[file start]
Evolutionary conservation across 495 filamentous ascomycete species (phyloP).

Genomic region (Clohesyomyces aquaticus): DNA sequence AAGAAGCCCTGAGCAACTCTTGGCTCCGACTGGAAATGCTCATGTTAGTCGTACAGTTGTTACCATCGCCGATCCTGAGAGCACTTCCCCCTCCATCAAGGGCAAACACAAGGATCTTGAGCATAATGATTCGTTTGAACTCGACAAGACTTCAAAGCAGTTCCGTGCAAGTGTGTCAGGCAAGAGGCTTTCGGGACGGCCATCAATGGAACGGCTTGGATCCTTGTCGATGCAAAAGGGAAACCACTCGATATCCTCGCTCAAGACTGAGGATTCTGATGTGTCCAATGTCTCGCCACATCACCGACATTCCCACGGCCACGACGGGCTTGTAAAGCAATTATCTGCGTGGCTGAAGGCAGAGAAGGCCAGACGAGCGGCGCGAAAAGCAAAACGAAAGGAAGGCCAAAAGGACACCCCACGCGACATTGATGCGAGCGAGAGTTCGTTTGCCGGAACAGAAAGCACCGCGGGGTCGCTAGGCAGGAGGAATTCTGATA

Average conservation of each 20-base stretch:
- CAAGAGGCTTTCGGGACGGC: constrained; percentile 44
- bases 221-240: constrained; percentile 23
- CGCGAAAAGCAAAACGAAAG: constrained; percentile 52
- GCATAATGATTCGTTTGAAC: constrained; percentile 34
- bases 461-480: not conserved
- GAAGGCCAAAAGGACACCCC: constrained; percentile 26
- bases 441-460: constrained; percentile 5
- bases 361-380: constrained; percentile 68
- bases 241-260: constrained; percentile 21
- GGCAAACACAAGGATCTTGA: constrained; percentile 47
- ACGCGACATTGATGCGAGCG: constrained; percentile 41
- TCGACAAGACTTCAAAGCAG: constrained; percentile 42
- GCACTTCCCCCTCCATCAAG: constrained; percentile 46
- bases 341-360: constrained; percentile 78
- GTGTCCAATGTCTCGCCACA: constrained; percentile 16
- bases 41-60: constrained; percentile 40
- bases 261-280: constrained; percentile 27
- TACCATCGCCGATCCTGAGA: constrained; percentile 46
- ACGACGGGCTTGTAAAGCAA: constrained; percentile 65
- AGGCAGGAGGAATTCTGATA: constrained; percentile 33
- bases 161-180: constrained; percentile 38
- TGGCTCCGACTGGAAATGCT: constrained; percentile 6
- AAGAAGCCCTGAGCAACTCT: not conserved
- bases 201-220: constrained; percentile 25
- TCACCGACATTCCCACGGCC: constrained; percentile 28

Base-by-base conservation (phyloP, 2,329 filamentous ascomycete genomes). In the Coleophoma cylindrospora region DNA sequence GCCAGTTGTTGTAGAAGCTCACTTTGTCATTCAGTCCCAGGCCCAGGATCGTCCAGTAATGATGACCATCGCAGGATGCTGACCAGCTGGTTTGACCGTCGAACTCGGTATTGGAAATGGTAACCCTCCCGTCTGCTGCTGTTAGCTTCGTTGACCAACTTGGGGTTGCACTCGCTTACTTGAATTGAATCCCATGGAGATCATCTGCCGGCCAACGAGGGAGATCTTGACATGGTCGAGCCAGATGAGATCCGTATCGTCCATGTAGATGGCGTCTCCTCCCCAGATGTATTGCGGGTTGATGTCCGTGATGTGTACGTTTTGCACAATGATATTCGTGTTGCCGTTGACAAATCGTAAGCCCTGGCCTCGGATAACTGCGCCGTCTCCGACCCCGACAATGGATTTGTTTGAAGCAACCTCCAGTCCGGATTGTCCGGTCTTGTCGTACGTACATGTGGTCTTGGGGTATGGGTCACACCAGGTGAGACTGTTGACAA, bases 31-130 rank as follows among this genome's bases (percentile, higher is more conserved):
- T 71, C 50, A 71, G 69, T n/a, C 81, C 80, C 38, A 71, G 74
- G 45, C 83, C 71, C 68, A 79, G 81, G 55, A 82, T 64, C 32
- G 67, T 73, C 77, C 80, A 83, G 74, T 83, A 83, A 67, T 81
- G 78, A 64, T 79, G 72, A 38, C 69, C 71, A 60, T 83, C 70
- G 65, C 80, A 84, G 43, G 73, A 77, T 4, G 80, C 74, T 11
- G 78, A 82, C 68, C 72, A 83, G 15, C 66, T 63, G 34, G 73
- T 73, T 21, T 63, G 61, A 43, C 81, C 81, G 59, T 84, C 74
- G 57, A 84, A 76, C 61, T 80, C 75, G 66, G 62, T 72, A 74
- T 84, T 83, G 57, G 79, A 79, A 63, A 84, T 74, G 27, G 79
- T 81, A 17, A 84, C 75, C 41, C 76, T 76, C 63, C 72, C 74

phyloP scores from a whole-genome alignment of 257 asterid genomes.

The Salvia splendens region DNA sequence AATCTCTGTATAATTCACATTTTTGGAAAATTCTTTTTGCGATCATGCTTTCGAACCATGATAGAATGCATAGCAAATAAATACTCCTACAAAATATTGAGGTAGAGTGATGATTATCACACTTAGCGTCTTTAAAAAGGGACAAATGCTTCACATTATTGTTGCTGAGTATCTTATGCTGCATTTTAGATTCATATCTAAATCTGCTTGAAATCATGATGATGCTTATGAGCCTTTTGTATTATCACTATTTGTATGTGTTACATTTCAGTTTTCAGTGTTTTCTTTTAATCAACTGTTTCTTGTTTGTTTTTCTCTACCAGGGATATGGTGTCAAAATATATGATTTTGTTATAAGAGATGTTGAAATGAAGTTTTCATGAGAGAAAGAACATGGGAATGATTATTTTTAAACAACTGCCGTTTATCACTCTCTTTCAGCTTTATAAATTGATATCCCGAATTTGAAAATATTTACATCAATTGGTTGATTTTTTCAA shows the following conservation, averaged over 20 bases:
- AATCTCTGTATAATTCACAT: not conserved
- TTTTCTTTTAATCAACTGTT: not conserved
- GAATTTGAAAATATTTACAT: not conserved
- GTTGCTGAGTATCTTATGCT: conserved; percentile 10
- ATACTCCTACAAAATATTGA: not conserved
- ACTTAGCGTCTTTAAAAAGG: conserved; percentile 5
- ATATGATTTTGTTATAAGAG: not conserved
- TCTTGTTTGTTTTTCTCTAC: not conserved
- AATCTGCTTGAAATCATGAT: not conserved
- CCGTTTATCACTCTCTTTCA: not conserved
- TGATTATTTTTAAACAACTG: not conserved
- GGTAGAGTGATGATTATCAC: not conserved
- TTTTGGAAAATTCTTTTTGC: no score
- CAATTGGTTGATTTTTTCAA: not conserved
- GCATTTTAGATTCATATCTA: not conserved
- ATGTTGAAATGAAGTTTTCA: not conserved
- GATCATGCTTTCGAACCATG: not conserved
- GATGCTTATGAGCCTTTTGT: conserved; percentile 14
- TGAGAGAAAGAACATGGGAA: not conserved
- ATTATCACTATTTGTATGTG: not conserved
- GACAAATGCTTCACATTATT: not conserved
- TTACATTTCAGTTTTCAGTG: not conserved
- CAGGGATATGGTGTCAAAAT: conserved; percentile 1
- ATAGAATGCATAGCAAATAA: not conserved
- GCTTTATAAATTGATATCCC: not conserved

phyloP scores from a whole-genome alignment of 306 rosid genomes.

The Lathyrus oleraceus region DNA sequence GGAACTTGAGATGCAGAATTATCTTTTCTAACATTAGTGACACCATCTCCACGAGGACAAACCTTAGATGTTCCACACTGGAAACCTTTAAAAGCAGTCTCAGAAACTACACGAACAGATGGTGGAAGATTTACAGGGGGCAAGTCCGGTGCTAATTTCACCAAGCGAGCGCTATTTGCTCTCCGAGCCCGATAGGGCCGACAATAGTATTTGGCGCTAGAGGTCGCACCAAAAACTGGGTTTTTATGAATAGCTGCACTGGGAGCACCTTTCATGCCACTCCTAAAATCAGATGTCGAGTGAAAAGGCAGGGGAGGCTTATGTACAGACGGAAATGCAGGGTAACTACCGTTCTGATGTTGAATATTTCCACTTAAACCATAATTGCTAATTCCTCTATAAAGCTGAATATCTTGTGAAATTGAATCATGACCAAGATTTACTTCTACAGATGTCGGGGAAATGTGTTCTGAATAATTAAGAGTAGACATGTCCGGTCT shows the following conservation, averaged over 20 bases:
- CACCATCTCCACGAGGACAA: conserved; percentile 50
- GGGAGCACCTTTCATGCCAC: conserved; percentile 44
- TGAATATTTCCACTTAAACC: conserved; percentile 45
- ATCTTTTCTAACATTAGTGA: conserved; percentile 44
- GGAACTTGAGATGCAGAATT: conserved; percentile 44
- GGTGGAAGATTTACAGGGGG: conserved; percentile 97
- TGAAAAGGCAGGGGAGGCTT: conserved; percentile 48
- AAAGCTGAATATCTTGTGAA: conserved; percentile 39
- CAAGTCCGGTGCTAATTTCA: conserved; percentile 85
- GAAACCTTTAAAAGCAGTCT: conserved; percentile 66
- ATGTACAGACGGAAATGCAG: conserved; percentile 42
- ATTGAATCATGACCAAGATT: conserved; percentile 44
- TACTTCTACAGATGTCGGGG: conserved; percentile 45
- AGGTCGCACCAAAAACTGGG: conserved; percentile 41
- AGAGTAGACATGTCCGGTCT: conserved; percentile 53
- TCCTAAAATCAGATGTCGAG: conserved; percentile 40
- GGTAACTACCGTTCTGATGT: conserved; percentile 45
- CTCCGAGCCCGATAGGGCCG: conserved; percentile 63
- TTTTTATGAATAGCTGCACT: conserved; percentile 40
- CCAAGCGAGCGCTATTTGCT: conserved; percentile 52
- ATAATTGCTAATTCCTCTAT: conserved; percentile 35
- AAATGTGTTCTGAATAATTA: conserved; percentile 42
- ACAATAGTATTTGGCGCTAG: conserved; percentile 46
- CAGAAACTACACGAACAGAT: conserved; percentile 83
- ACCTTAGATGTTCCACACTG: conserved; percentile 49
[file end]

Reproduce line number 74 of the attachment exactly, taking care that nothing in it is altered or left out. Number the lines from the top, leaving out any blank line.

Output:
- GGTGGAAGATTTACAGGGGG: conserved; percentile 97